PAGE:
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Two for the road for education

Posted: August 12, 2011 - 8:00am  |  Updated: August 12, 2011 - 8:49am

The road to higher education has taken on a special meaning for 2009 Wellesley College graduate students Jessie Cherofsky, 24, and Stephanie Cosantino, 24.

It is not the number of books and papers completed that gives them their education, it is the amount of potholes, rocks, and pavement breaks on their 5,000-mile coast-to-coast quest to raise funds for their fellow teachers at Our Sister's School in New Bedford, Mass.

"We both wanted to travel while contributing back to the community," Cherofsky said. "We wanted to give back to the school and the cause it was working for. And we wanted to see the country."

The school's name refers to the sailing reference of ‘Sister Sailors,' the wives of sailors who would sometimes get to go out on the boats and see the world in other ways than most women of that time did.

Teachers at the historical whaling community inner city school are paid by an AmeriCorps grant. The goal of the school is to offer opportunities to girls whose families are living below the poverty line by offering them an intensive, challenging, and nurturing small class environment.

New Jersey-born Cosantino finished her two-year post there and New York-born Cherofsky a year as a volunteer teaching Spanish once a week while also tending to an organic garden.

"We were so inspired by the kids there," Cherofsky said. "They were so incredibly passionate."

The duo are new to tour biking. Cosantino is a Frisbee player and runner with a recent finish in the Boston Marathon and Cherofsky is a martial artist.

"Cycling was kind of the only realistic way we could see the country," Cherofsky said. "Because of the cost and environmental impact of driving everywhere, as well as with biking you get to see the country in a completely different way."

Added Cosantino, "I wanted to bike really, really far. And then we wanted to do that with a purpose."

The trip began in Anchorage on July 4. A 10-day ride to Seward and back gave them some Alaska visuals of Exit Glacier.

"There are no mountains like that in southeastern Massachusetts where we live," Cherofsky said. "We couldn't have even begun to train for that portion. That was a wake up call."

They next pedaled to Tok, on to Whitehorse and down to Skagway, averaging about 40-miles per day. The downhill to Skagway was almost as hard as the uphill portions due to the steep decline and the hand braking needed.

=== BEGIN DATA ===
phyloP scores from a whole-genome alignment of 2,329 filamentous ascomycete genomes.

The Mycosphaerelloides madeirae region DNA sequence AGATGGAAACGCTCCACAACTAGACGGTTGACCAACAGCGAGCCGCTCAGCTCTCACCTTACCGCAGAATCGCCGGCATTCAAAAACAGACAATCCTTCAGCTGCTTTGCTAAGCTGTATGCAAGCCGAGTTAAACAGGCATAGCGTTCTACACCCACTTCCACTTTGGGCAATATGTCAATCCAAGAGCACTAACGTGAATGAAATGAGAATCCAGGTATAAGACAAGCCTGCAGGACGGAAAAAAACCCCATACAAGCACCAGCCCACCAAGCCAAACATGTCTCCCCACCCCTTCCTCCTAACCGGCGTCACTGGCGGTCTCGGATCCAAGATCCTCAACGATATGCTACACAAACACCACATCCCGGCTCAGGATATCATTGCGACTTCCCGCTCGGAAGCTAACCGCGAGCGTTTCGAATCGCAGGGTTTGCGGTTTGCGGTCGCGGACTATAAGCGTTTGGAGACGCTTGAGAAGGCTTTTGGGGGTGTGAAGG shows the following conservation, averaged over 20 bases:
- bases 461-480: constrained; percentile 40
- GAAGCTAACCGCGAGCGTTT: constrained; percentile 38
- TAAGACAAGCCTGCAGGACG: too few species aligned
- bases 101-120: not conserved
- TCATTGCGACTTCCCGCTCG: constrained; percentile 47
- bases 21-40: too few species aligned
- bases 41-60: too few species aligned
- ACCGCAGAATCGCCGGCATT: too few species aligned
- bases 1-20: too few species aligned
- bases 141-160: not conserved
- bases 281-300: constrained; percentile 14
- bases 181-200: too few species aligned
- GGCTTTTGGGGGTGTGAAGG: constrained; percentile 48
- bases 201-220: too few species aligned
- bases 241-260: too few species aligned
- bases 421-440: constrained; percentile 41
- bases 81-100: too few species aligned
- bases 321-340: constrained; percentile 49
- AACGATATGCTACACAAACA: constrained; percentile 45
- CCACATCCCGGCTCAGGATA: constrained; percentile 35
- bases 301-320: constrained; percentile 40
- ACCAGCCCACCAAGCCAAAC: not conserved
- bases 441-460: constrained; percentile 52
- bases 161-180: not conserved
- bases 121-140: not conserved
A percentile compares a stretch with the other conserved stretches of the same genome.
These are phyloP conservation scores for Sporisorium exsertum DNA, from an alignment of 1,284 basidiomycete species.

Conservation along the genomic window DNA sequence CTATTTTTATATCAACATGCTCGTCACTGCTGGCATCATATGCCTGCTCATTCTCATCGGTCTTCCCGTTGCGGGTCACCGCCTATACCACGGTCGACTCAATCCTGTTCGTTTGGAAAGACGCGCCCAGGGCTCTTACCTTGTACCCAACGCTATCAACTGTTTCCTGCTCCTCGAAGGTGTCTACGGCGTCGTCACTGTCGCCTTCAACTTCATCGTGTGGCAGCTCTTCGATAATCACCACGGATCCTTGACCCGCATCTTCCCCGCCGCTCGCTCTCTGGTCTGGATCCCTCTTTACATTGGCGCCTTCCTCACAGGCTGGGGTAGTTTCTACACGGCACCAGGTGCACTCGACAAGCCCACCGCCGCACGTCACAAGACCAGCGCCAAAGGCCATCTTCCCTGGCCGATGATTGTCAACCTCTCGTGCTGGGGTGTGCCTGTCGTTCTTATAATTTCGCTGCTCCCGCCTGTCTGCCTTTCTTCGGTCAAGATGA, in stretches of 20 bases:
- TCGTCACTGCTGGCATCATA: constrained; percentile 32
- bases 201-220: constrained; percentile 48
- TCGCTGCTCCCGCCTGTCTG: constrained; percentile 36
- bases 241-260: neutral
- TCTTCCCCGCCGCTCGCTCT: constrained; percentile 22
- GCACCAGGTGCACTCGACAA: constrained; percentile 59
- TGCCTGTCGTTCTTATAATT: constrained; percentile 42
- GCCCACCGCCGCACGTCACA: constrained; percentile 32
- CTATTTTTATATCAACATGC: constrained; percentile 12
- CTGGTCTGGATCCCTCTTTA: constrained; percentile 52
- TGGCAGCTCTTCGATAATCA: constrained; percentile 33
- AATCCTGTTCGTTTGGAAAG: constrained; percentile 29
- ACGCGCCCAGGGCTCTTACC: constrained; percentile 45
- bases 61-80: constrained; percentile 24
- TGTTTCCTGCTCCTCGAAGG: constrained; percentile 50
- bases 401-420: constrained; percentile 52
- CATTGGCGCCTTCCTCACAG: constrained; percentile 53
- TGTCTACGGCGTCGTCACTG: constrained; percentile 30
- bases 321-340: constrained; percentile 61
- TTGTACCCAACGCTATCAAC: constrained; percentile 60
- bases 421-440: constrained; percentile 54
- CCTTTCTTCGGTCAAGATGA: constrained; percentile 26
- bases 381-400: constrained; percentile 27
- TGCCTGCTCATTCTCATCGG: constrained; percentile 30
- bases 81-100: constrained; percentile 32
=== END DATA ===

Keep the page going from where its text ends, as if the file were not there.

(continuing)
After more than a week of Juneau excursions, including Perseverance Trail, salmon streams on Thane and the Mendenhall Glacier they departed for Sitka Wednesday morning, experienced the result of a fast-ferry mechanical return to the Capital City, and now will leave again today. After exploring the Russian-settled town they plan to stop in Petersburg, Ketchikan and Prince Rupert before continuing to cycle down the coast of California.

Cherofsky is riding a Trek 520 and Cosantino an REI Novara Randonee. The tires are wider for touring and have yielded no flats so far.

Each biker holds their camping gear, food, and essentials stored in front and back saddlebags and a back bike rack. On the sides of the bags are printed "5000 miles for education" and their trip website "www.anothermileanotherstarfish.com."

Both have studied and taught abroad while at Wellesley, including Europe, Turkey, Latin America, Spain, and London.

"I have just really enjoyed talking to the people in Alaska," Cherofsky said. "Many of the communities have been so small. We are both so interested in learning about the economies of places like that. There is a survival kind of feeling here. A harder life than what I am used to. I have met a lot of hunters and fishers, people who live off the land in a way I haven't seen before."

The two said they are learning that inner-city and some of the small places they visited have many of the same problems such as a lack of finances for quality teachers, supplies, and drug and alcohol battles.

"Our school tries to make sure no one slips through the cracks," Cosantino said. "That everyone is at or well above grade levels and that is what we are raising funds for."

Cosantino also said the trip is raising her own expectations of life, "Just seeing vast expanses of uninhabited beautiful views and mountains, Alaska is definitely broadening my eyes. I had never seen a real mountain before, and then to have to bike over it. It is inspiring me to see other parts of the country and other places of interest."

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